Much of the R.A.A.N is called the Mosquito (or Miskito) coast, named after the Miskito Indians that reside here. You can see this area highlighted in red in the map above. The R.A.A.N. has never fully been incorporated into the nation of Nicaragua. It is isolated from Western Nicaragua by rugged mountains and dense tropical rain forest. There are no paved roads from coast to coast. The Miskito Indians are a different people from the Mestizos of the West, whom they call "the Spanish." The primary language is Miskito, and many speak Spanish as a secondary language. Traditionally, the natives do not regard themselves as Nicaraguans, and some see Nicaraguan rule as a foreign imposition.

The five major cities of R.A.A.N. are Puerto Cabezas (capital), Waspam (by Honduran border), and the "mining triangle towns" of Bonanza, Rosita, and Suina. There are also many towns and villages along the rivers. As we learn more about the geography and people of Nicaragua, we can gain a better understanding of which of these areas do and do not have a gospel witness. The picture below is one such town called Layasiksa, which in 2004, was described as having no running water, electricity, or phones and having 136 families. It is easy to get so caught up in our own world, and forget that there are those who still have not yet heard the name of Christ. They do not know that there is a mediator between God and man who has shed their blood for their sins. "How then shall they call on Him whom they have not believed? and how shall they believe on Him whom they have not heard? and how shall they hear without a preacher?"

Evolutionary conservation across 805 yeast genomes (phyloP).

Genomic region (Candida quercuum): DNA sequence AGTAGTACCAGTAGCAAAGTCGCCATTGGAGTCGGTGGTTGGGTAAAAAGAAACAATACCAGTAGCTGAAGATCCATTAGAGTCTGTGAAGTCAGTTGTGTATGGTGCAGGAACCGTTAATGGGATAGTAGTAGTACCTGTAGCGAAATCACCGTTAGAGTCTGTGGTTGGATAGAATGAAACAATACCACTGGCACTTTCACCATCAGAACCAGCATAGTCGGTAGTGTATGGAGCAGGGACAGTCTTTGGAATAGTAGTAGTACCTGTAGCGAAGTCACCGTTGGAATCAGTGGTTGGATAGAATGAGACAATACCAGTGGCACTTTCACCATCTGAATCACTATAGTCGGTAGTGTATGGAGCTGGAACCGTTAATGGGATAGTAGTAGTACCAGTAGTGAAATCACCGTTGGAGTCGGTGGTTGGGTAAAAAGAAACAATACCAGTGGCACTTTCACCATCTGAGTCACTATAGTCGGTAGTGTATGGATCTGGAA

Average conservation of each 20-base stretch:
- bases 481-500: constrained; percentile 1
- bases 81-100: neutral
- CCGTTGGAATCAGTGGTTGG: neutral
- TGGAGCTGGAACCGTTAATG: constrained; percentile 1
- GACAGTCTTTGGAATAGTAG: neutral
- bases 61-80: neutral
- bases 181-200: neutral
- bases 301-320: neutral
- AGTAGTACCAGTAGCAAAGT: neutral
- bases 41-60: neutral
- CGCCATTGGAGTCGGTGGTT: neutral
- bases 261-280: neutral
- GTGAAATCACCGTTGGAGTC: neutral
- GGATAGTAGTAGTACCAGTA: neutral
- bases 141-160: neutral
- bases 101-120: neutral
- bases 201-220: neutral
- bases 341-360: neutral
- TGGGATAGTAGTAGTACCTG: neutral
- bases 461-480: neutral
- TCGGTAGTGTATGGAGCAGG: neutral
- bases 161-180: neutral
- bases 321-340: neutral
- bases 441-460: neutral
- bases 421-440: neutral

Entering Layasiksa

Tuesday, August 3, 2010

Miskito Role of Shamans

Throughout my research, I haven't found too many good sources on the religion of the Miskito Indians. Many sources seem quick to categorize them as evangelized. From what I have gathered, this is not exactly the case. While there was a Moravian missionary movement in the 1800's that "reached" a good potion of Miskitos, they now acknowledge both the Christian God and parts of their indigenous religion as well. I know that shamans are an important part of their society, and I have always wondered how this ties together. I came across an excellent article explaining this, and I will try to summarize the issue.